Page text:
Italy may open up its online poker operations to international player pooling as part of new online gambling reforms.
The Delega Fiscale (delegation tax) law is looking at ways to revive the country’s stunted online poker market, such as fixing taxes for operators at 20 percent on gross gaming revenue for tournaments, rather than the existing 20 percent on profits.
This week it emerged that pool-sharing was also high on the agenda.
The self-asphyxiated Italian online poker market has been ailing ever since 2010 when it chose to regulate and ring-fence, limiting the player pools to residents within the country, and establishing a punitive tax regime that stymied the market.
Ring-fencing was all the rage at the time in Europe.
Italy followed France’s lead that year, and Denmark and Spain adopted a similar model a year later. High taxes forced operators to hike up the rake and curtail bonuses.
Many players could no longer beat the rake and the licensed operators could no longer beat the unregulated markets.
Italy had first opened up its online gaming market in 2008, but, unfathomably, only permitted tournament poker.
Italians would have to wait until 2011 before the theoretically more profitable online cash game tables became available, by which time player pools were stifled by the newly established “dot.it” regime.
And while online poker is facing a downturn globally, the Italian market is feeling it more sharply; gross gaming revenue dropped by 20 percent in 2014 and the news of a new player pool sharing initiative cannot some soon enough.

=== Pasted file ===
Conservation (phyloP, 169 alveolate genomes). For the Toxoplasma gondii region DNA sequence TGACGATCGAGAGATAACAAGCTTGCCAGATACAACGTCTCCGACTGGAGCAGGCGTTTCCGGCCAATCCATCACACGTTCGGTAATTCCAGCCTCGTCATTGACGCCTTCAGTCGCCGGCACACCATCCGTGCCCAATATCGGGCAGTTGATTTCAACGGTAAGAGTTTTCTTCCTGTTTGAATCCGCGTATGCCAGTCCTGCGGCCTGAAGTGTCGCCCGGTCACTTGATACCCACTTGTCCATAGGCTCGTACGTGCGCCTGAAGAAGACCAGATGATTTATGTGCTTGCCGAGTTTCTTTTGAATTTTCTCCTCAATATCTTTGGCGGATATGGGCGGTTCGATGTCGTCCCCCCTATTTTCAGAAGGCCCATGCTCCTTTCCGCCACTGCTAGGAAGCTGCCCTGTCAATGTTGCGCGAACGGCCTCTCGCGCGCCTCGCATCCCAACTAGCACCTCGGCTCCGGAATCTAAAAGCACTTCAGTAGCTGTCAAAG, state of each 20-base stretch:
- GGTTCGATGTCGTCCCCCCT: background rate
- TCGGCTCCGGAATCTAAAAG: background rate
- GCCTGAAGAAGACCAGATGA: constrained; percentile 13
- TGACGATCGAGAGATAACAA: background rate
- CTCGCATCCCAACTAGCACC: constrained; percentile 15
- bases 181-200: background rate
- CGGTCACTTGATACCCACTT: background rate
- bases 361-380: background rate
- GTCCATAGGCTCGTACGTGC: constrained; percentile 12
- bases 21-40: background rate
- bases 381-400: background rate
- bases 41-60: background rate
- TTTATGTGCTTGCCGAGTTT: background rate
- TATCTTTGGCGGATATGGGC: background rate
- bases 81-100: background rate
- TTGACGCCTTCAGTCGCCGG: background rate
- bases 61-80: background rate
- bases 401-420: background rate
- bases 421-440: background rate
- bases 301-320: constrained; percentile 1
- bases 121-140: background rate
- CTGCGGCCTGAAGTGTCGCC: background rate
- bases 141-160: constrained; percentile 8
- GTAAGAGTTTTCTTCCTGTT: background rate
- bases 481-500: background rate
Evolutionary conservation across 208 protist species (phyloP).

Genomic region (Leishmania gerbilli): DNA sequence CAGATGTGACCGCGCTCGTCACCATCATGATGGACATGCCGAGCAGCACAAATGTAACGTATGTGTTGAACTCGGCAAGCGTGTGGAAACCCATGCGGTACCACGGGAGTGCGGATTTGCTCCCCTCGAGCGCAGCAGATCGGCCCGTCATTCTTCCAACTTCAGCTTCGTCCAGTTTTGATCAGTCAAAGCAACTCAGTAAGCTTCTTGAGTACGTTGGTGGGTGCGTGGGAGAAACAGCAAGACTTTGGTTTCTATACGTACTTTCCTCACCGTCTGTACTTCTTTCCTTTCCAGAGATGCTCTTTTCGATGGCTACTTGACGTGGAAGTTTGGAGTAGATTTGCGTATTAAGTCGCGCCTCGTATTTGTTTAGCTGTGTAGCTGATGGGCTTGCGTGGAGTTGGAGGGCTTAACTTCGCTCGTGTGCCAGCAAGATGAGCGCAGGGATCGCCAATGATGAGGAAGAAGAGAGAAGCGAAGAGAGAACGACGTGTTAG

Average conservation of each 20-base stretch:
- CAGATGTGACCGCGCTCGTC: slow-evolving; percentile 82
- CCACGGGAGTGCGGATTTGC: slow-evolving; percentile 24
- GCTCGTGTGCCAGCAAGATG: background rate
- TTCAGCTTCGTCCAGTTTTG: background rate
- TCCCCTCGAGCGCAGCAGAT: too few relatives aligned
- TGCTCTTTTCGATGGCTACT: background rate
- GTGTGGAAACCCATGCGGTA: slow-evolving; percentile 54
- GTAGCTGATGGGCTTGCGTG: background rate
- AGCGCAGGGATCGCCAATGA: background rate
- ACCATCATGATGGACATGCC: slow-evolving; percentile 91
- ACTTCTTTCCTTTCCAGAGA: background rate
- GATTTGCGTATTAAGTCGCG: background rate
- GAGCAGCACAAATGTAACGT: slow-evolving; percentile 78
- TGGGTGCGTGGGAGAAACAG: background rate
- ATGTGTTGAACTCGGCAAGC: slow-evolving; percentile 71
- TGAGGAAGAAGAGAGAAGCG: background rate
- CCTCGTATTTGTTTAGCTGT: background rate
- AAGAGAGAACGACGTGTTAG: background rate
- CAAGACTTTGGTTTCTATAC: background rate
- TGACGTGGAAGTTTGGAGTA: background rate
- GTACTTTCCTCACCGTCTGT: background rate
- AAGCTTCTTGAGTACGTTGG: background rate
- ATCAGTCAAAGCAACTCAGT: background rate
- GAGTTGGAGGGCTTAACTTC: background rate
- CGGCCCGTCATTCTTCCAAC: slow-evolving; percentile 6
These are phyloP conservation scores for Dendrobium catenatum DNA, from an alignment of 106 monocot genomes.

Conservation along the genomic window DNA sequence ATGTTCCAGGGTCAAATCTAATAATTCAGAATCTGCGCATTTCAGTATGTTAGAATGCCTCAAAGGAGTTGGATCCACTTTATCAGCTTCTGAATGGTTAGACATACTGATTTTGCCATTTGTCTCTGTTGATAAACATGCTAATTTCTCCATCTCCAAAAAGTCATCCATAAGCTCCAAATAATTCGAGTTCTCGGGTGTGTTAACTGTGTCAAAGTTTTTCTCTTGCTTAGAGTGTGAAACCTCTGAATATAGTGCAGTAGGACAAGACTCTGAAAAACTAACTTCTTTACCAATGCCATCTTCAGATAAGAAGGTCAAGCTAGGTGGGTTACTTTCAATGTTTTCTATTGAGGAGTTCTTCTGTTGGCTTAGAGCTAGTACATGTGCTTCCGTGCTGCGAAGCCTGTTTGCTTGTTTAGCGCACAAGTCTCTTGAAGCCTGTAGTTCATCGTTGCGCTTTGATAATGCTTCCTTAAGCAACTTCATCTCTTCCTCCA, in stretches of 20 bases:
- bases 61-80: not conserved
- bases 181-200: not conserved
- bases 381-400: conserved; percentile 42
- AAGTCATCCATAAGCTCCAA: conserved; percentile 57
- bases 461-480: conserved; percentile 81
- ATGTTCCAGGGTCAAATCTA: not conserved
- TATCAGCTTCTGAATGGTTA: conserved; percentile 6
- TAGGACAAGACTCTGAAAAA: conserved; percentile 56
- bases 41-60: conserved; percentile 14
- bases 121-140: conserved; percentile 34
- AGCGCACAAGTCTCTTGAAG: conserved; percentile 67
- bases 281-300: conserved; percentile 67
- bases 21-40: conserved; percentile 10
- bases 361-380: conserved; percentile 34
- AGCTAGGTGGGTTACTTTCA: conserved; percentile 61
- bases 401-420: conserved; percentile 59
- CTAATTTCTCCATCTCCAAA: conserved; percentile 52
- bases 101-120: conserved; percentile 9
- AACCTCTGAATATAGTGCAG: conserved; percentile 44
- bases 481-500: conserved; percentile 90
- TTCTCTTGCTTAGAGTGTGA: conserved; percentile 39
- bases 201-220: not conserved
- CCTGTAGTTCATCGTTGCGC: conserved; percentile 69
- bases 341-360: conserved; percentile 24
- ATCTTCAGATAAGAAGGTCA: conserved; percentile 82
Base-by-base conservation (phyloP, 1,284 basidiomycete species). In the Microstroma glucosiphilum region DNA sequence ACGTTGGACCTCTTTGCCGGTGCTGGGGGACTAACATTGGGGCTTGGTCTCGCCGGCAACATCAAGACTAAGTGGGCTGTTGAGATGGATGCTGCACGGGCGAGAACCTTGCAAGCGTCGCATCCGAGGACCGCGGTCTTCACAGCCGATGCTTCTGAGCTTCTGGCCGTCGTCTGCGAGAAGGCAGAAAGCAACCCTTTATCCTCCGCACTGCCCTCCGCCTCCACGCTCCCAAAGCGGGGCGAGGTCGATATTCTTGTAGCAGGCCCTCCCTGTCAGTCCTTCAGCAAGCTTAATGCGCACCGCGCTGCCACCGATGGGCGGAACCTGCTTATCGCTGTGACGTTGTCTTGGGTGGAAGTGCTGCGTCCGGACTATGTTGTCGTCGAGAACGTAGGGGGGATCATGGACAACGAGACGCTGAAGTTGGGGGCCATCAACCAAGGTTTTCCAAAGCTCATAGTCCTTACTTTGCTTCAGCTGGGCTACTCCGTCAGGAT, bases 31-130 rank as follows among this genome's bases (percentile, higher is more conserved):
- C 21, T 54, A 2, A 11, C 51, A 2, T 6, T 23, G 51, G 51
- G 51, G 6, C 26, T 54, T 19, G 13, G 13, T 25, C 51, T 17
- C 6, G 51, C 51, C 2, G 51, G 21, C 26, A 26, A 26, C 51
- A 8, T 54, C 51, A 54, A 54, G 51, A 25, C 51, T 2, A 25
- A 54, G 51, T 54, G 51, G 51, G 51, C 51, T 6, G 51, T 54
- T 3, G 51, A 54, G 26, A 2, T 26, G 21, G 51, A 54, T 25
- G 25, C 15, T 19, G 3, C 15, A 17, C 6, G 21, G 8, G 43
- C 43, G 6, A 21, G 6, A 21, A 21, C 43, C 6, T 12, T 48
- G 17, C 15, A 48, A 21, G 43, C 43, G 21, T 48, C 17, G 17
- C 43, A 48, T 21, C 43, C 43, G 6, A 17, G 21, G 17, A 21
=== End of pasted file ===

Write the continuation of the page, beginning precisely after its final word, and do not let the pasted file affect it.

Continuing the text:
Italy has been here before. In 2012 shared liquidity talks were held between the Italian, French and Spanish regulators. The proposal was ultimately rejected by a blinkered French government on the grounds that poker had simply “gone out of fashion.”
But the fact remains that all of the ring-fenced European nations are suffering and renegotiations of a compact between Italy, Spain and France would be a huge collective benefit to both those markets.
“The actual terms of such sharing liquidity are still uncertain and will depend on the negotiations between Italy and other countries,” said gaming lawyer Giulio Coraggio. “Also, it is unclear how technical integration among platforms working under different rules and technical requirements will operate.
“The online poker market is facing considerable difficulties worldwide and in countries like Italy, Spain, and France the impact of such crisis might be even higher given that they are closed loop markets,” he added. “But if poker international sharing liquidity will be allowed, the scenario might considerably change.”